Robert Capa was born in Budapest, hungary in 1913. Robert Capa is most known for his photographs in war. Known for obtaining photos taken during a war that shows what it is like to be in a war. Showing things like the hardships that soldiers have to endure and the suffering of people whose homes and cities were destroyed as a result of war. His photos are divided into three categories: images of battle, images of the effect of war on individual soldiers and civilians, and the images of peace. As the photographer, he did more than just sit back and take the pictures, he also participated, getting as close as he could to the action just to take a good picture. He died sometime in 1954 by stepping on a land mine.
In the time of World War I the standard camera used by war photographers was the medium-sized bellows extended Graflex with four by-five inch plates. This camera, being fairly large made making candid shots and maneuvering in dangerous situations impossible. Later the 35 mm Leica allowed Capa to do these things. The camera allowed him to be inconspicuous and have a large capability of movement. With this camera he was able to jump into battles to take pictures that no one else was ever able to take.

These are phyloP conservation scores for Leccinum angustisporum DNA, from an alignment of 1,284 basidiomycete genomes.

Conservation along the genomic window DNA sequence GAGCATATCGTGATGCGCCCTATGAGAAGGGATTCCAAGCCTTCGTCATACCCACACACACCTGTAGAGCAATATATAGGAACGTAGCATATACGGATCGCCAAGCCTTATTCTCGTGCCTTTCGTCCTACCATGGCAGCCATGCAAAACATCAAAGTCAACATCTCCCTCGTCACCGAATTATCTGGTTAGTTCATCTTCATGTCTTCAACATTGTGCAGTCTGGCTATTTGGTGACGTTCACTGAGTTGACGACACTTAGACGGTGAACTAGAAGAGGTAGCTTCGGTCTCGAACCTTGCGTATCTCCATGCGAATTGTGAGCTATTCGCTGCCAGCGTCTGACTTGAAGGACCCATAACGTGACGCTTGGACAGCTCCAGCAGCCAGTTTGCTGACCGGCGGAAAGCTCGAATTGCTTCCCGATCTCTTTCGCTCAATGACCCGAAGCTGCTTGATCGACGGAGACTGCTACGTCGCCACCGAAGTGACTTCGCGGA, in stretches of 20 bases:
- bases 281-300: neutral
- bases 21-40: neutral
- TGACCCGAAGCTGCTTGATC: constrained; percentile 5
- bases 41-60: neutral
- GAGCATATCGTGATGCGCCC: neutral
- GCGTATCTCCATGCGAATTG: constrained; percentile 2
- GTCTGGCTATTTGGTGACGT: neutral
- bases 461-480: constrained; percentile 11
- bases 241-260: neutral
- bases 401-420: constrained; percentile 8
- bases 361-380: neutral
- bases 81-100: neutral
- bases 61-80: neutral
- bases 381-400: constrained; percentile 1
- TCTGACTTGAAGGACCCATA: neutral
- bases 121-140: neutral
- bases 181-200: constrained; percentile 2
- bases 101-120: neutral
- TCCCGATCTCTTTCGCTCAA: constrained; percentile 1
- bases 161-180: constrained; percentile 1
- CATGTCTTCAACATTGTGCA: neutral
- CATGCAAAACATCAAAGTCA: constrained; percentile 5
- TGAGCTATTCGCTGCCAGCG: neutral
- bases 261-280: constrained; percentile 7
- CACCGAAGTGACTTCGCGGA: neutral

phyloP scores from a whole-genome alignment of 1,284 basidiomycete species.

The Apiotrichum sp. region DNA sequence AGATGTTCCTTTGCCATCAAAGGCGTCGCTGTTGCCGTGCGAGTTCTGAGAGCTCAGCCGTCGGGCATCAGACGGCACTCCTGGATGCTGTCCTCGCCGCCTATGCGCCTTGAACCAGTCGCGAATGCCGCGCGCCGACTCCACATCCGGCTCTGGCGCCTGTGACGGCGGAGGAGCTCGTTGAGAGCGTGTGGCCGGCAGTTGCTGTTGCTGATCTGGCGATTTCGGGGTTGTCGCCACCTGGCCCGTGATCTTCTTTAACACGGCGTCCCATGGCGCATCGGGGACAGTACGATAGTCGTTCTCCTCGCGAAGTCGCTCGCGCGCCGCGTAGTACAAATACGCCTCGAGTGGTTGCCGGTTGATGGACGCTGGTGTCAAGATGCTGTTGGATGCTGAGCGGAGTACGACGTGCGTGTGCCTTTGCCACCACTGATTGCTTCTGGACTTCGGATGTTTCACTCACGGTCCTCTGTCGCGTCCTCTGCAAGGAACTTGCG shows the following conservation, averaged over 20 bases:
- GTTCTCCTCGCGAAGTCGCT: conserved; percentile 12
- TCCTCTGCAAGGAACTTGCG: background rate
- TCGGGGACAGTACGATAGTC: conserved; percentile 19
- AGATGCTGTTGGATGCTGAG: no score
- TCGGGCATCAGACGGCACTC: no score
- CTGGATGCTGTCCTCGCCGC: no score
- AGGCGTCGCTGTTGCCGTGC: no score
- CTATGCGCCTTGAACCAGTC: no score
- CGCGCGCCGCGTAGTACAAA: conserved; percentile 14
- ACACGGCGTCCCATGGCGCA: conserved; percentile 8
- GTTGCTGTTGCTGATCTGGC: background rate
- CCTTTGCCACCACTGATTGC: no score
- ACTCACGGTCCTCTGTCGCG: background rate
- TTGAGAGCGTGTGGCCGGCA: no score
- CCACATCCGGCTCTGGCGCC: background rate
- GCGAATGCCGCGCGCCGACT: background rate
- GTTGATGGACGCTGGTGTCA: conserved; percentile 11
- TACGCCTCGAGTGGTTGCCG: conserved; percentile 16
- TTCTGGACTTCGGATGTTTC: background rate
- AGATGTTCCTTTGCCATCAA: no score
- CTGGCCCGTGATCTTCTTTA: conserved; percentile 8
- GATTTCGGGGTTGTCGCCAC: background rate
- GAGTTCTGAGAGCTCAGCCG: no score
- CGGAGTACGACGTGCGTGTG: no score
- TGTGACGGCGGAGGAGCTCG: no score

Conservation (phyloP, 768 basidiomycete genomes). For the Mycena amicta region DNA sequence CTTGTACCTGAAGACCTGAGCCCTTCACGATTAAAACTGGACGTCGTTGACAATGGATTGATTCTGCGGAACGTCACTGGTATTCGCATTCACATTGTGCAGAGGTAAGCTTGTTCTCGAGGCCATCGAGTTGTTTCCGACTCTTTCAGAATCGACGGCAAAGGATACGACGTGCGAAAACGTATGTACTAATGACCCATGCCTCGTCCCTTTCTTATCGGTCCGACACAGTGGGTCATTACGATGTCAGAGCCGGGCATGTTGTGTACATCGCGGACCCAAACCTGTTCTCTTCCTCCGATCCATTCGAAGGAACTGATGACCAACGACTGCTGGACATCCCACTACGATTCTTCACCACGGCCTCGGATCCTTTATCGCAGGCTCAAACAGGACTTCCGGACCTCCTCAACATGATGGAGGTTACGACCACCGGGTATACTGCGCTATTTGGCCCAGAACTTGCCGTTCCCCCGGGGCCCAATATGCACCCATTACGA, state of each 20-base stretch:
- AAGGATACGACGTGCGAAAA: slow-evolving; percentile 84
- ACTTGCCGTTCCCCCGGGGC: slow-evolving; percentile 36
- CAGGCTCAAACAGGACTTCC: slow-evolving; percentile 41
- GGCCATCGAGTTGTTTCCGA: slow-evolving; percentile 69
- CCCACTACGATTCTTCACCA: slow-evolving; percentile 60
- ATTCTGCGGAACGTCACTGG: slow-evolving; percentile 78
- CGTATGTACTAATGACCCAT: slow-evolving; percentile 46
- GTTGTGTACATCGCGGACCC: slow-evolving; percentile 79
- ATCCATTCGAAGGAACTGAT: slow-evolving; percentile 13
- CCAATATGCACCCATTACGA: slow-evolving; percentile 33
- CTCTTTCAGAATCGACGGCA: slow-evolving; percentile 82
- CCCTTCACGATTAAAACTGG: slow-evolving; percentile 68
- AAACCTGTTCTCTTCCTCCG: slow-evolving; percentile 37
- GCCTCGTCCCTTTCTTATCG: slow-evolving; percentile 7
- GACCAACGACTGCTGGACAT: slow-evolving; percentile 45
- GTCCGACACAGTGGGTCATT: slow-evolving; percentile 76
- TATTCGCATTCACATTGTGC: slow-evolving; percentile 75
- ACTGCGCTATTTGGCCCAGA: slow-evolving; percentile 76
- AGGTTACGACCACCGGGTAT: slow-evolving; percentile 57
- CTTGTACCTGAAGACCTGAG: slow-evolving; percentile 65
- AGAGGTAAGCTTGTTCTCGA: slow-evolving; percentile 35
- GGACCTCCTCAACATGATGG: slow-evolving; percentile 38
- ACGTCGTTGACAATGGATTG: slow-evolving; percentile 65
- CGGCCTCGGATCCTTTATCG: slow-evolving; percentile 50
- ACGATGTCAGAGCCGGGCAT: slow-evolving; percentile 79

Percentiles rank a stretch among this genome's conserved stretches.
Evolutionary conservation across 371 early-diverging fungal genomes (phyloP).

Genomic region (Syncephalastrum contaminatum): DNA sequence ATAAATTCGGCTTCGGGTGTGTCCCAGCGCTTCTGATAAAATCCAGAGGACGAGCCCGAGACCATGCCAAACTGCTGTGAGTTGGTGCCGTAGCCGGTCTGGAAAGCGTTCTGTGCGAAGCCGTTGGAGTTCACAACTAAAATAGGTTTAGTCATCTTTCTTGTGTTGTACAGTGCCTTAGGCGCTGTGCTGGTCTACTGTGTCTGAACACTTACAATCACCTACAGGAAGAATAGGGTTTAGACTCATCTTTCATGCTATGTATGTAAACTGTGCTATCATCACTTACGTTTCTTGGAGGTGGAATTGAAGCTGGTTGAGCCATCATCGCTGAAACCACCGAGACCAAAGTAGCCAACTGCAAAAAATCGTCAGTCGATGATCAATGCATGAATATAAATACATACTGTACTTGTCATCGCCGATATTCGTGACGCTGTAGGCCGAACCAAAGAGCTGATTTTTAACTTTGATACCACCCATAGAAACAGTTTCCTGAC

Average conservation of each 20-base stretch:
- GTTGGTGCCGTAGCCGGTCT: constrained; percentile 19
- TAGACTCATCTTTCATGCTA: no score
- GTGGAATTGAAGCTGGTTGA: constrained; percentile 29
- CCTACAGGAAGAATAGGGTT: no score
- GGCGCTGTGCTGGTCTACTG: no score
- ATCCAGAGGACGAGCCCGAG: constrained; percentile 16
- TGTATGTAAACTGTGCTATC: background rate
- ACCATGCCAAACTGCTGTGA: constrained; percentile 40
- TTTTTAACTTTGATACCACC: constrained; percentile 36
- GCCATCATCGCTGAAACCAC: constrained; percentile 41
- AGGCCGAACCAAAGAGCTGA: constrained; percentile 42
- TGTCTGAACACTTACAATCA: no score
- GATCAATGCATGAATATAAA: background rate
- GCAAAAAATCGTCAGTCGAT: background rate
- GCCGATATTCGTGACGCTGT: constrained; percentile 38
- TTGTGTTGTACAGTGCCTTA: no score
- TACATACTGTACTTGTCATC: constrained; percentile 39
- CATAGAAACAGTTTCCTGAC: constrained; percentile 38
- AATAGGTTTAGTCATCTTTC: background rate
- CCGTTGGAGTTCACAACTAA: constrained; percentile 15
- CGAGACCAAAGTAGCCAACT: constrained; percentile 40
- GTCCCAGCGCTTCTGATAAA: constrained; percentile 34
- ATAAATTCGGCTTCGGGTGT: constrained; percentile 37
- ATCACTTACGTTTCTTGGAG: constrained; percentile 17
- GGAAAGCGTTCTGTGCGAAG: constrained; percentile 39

One of the main things that Robert Capa tried to capture were the emotions of his subjects. He always tried to portray things such as their sorrow or their shock, mainly focusing on the expressions of the subjects’ faces to show what emotions they might be feeling.
Despite his worldwide recognition Capa denied the title of a photographer. He always preferred to refer to himself as a photo journalist. To try to prove that he was not a photographer he hated artistic pretension in his medium and refused to learn any more photographic technique than he deemed necessary. In the darkroom he was so careless that many people wondered if he scratched his negatives purposely to try to prove his point that he was not a photographer. As for his...
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